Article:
Illinois is home to a number of reptile species including snakes, turtles and seven kinds of lizards. Of the seven species, none are found statewide and most are localized in just a few counties. One of the species is a non-native and is extremely rare in Illinois, if not extinct.
Slender Glass Lizard
The slender glass lizard is a legless species that can be mistaken for a snake. The presence of eyelids and ear holes on the side of its head indicates it is a lizard. Slender glass lizards, which can be as long as 35 inches, are rare in Illinois, having been officially recorded in just six counties since 1980.
Eastern Collared Lizard
The Eastern collared lizard was introduced into Illinois. Its natural range is southern California, Texas, New Mexico and northern Mexico. This slender reptile, which is typically no more than 13 inches long, has a green body and a black and white collar. The Eastern collared lizard is primarily found only in Johnson County in southern Illinois.
Eastern Fence Lizard
The Eastern fence lizard, which is native to the southern third of the state, is only about 7 inches long. The lizard is gray to brown with darker bands across its back. It also distinguished by a small bluish patch on its throat.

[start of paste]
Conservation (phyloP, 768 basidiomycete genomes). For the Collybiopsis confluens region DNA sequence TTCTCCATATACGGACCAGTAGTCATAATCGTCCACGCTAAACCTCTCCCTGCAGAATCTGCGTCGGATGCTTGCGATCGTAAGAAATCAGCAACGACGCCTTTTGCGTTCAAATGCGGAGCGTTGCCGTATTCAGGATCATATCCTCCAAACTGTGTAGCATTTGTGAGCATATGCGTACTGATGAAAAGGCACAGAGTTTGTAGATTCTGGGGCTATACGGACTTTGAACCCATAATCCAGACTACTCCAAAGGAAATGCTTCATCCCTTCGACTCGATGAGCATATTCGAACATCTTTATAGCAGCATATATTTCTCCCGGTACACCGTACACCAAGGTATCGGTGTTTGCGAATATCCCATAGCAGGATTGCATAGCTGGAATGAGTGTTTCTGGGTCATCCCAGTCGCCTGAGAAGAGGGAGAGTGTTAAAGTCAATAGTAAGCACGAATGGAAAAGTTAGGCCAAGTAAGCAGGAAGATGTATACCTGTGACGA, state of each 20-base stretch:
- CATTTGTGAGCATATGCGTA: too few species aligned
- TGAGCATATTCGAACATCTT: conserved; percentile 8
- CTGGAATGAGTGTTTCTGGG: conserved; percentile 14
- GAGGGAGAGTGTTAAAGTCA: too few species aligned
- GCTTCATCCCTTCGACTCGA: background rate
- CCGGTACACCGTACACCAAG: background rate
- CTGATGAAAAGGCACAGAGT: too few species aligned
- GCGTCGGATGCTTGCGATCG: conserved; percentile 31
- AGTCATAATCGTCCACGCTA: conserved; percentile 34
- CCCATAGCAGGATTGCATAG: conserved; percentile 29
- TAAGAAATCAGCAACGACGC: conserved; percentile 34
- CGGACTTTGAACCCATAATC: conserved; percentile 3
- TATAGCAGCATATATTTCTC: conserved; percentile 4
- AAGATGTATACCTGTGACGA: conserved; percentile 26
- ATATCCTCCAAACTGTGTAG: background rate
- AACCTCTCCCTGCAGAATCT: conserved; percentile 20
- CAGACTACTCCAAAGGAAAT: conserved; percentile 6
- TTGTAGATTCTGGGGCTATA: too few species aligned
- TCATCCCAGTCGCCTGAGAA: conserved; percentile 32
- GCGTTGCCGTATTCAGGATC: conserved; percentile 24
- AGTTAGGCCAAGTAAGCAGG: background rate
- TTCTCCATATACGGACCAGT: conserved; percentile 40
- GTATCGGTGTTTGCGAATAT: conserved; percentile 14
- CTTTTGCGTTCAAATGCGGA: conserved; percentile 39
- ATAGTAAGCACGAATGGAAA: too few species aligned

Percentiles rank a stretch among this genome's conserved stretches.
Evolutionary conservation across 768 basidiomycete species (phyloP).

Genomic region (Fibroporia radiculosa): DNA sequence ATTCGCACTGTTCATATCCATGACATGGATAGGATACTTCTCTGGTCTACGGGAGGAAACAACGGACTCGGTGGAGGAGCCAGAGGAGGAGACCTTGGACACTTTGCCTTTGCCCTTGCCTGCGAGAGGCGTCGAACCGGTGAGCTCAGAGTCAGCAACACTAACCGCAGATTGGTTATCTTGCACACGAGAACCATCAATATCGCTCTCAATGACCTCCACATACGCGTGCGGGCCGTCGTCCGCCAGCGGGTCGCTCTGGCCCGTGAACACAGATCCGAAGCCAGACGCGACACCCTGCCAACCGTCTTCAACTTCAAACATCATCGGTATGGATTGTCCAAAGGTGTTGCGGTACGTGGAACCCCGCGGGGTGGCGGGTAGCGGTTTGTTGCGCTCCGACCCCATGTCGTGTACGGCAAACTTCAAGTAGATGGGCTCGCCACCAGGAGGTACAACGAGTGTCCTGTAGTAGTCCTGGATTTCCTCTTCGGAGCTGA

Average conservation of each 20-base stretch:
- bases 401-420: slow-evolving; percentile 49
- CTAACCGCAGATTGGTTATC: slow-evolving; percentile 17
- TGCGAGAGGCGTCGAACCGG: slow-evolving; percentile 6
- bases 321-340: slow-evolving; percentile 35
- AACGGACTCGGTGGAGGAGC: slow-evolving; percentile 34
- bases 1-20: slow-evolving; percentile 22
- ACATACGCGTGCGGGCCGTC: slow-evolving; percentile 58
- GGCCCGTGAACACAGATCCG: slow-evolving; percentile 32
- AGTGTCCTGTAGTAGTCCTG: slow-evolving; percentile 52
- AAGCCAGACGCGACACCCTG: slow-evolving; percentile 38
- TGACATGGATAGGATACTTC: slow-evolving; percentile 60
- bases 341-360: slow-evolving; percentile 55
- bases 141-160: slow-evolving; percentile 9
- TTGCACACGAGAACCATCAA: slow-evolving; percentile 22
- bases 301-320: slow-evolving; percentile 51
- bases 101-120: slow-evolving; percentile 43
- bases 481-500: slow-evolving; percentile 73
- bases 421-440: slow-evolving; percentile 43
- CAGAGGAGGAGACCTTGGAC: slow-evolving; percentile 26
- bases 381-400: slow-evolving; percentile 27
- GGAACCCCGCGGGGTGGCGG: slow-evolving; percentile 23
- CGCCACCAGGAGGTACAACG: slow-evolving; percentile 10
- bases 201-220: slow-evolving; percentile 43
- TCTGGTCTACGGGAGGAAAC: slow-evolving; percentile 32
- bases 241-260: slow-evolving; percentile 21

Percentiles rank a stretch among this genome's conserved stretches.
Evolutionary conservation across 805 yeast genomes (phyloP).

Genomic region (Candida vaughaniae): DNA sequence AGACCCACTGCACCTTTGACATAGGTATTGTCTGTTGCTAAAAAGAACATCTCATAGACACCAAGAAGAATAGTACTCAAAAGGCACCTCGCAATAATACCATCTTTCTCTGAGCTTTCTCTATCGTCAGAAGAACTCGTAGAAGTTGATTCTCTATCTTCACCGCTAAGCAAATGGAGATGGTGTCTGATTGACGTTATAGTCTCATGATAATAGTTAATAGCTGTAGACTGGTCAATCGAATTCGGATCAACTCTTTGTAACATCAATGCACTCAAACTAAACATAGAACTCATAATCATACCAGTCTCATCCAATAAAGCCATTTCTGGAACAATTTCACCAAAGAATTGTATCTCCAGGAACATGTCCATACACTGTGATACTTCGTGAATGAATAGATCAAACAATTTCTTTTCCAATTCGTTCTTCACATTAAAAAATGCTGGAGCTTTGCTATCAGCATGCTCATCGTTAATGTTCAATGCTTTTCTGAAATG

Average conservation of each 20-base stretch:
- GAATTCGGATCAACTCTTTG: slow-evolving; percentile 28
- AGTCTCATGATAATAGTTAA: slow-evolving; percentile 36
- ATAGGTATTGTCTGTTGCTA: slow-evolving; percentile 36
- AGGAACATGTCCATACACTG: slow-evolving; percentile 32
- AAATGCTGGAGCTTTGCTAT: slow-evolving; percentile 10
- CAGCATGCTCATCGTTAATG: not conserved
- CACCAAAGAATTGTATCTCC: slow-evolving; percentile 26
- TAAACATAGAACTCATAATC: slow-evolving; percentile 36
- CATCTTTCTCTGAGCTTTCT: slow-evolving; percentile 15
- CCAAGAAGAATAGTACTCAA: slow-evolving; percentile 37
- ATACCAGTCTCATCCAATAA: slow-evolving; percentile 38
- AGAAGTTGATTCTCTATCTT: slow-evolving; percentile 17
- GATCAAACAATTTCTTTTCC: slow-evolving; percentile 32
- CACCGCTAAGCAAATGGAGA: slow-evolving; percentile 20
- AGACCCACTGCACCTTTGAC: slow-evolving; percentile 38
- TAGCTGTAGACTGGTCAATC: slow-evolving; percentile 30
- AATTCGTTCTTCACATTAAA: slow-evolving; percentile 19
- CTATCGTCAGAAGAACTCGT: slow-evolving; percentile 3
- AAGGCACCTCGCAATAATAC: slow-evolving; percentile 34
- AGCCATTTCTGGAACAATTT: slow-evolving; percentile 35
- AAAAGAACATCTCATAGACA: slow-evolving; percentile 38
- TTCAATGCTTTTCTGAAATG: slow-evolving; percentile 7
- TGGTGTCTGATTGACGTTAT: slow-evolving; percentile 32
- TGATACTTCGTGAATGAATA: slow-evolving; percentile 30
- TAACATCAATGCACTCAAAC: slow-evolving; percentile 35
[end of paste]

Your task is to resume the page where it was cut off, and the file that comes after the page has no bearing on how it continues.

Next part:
Common Five-Lined Skink
The common five-lined skink, which is native to the southern third of Illinois, is a medium-size lizard that grows to just under 8 inches long. It has a dark brown to black body broken up by light, colored lines that run the length of its body. The species also has a blue tail.
The broad-headed skink, common to the southern half of the state, grows to just under 10 inches. The lizard has olive green to brown coloration with the males having red coloring on the back of their heads.
The ground skink, most common in the extreme southern counties of Illinois, grows to 5 inches in length. It has a slender body and copper to chocolate brown skin with darker colored stripes along its sides.
The six-lined racerunner is found in small populations in the northern and southern parts of the state. Growing to just under 8 inches, it has a slender olive to dark brown body with six light-colored stripes running along its length.
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